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Batman – Year Two (Review/Retrospective)

23rd July is Batman Day, celebrating the character’s 75th anniversary. To celebrate, this July we’re taking a look at some new and classic Batman (and Batman related) stories. Check back daily for the latest review.

Batman: Year Two is an… interesting read. It’s much-maligned by comic book fans, and there are a lot of reasons for that. Most obviously there’s the fact that it really doesn’t make a lot of sense, but there’s also the fact that it was published by DC as a way of capitalising on the success of Frank Miller’s Batman: Year One. Year One is a classic comic book story, one of the greatest origins ever written, and one that endures to this day, where even Scott Snyder felt intimidated in writing over it more than two decades after it was published.

Batman: Year Two is not that sort of classic.

In fact, it’s not any sort of classic. However, divorced from context, it’s an interesting read. It feels like writer Mike W. Barr is consciously and gleefully subverting absolutely everything that worked so well in Miller’s Batman: Year One, rejecting the notion of a version of Batman anchored in something approaching the real world, and getting right down to the comic-book-y-ness of the character. Positioning it as a sequel to Batman: Year One feels odd. It would almost read better as a rebuke.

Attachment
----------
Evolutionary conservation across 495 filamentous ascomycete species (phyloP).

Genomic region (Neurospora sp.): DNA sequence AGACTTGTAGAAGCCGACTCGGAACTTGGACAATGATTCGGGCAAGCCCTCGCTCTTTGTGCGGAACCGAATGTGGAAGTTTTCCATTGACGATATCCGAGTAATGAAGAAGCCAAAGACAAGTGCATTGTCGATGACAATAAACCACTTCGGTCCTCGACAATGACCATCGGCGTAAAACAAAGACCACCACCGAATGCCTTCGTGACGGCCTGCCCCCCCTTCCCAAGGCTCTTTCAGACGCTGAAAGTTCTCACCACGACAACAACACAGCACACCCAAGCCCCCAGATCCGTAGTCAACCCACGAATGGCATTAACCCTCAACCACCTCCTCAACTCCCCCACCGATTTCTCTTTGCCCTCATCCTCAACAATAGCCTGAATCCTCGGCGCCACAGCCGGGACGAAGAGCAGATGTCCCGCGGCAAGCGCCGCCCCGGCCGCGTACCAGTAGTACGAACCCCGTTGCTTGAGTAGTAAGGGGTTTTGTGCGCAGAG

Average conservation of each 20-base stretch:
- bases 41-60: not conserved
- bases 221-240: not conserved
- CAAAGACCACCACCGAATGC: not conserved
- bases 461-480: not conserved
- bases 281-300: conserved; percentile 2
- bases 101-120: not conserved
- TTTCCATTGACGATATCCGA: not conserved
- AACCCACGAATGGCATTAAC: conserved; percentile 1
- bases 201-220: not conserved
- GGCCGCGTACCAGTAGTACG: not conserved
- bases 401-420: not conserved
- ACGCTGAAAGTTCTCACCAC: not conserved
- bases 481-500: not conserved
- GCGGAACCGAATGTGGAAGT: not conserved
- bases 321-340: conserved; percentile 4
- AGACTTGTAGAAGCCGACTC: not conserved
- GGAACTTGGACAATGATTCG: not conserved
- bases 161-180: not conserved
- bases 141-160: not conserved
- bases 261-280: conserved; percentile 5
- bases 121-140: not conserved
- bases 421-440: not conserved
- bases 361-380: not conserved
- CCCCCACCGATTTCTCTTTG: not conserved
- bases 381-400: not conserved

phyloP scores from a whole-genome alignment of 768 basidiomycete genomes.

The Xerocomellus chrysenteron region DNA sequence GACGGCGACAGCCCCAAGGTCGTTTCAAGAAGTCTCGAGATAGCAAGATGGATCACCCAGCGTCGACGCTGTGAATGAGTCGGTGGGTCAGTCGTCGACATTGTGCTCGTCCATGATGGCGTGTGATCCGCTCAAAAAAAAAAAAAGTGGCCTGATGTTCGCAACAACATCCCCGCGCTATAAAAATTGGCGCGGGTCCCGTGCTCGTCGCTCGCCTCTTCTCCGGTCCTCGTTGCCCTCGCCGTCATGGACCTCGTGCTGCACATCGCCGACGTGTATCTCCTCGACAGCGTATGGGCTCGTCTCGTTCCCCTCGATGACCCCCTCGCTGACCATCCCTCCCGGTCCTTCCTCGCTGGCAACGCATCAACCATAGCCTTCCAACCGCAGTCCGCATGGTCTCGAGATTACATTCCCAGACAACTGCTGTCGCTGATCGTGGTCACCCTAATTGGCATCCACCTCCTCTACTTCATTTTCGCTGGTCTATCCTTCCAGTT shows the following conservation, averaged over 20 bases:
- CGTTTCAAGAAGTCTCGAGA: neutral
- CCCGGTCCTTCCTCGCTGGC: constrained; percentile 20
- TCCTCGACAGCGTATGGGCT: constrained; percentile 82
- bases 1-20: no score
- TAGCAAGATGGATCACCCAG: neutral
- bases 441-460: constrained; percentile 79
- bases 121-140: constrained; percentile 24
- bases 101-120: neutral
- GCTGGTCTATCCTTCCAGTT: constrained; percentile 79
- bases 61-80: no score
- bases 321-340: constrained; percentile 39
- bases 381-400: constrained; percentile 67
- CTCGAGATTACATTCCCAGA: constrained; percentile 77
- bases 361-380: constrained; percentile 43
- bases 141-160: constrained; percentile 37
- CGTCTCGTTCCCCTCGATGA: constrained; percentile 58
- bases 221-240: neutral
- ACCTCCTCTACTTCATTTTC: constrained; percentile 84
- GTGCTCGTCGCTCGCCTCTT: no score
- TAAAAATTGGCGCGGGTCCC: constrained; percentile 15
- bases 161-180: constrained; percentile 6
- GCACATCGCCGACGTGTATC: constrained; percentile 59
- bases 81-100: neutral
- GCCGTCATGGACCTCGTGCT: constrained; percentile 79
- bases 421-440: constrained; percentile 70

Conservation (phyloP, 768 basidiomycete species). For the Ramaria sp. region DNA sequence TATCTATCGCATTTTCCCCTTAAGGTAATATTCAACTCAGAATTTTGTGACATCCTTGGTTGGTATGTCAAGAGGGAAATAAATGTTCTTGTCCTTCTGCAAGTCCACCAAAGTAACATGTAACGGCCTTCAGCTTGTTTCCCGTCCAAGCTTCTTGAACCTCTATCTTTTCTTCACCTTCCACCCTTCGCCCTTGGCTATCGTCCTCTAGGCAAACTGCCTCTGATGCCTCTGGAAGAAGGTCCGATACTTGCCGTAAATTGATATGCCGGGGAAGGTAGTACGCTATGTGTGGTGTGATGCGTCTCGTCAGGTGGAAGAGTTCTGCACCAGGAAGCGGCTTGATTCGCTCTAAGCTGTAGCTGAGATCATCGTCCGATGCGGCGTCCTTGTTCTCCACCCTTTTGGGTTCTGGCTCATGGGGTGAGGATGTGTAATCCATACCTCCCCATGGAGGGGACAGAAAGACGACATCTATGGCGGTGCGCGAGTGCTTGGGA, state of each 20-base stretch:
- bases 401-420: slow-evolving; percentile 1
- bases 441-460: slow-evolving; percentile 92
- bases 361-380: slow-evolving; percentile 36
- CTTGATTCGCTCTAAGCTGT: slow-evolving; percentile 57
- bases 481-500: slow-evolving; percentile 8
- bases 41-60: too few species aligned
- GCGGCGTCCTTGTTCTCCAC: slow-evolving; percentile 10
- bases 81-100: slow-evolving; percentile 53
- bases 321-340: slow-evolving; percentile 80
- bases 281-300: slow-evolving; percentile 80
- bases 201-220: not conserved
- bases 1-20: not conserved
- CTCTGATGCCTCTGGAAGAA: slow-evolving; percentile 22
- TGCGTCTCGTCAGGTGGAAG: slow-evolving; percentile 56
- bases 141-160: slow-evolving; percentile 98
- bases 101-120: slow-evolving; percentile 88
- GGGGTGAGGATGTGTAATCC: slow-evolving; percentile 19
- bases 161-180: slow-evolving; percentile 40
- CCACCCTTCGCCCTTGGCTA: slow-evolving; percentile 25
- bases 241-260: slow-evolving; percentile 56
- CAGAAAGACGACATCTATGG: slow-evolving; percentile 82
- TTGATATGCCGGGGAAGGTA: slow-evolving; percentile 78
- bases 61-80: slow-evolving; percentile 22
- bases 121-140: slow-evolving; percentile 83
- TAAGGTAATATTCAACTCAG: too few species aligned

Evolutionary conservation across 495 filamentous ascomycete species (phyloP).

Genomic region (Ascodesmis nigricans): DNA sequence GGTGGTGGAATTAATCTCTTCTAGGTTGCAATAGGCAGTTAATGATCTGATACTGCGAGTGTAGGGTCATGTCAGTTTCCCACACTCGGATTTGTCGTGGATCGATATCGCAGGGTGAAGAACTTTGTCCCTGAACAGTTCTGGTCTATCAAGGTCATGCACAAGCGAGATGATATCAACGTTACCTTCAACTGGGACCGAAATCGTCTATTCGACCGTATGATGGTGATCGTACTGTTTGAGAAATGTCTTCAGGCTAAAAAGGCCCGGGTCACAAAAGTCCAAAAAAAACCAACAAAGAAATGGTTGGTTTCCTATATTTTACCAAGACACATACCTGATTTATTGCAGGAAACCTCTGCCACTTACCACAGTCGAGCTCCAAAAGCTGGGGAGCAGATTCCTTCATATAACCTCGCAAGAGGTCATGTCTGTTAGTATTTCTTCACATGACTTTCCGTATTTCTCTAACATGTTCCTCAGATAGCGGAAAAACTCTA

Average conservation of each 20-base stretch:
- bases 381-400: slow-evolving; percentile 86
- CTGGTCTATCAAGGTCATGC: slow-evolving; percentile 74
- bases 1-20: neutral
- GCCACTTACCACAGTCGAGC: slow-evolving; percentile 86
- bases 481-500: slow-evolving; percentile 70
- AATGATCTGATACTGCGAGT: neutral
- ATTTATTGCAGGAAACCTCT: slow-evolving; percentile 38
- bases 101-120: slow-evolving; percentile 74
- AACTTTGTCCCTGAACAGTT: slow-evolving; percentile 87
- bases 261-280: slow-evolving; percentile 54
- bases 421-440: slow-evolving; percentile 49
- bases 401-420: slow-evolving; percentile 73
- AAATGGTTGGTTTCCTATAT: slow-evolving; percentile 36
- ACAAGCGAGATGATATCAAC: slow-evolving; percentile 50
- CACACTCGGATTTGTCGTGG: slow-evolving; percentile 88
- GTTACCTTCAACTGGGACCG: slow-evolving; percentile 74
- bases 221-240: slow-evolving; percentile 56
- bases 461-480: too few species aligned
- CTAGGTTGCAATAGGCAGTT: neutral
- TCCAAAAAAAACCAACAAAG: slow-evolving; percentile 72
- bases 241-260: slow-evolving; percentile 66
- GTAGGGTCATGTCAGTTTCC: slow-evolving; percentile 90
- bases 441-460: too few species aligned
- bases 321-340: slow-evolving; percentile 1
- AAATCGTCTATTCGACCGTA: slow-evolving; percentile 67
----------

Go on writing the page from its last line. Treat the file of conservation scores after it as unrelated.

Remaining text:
Welcome to the late eighties...

Welcome to the late eighties…

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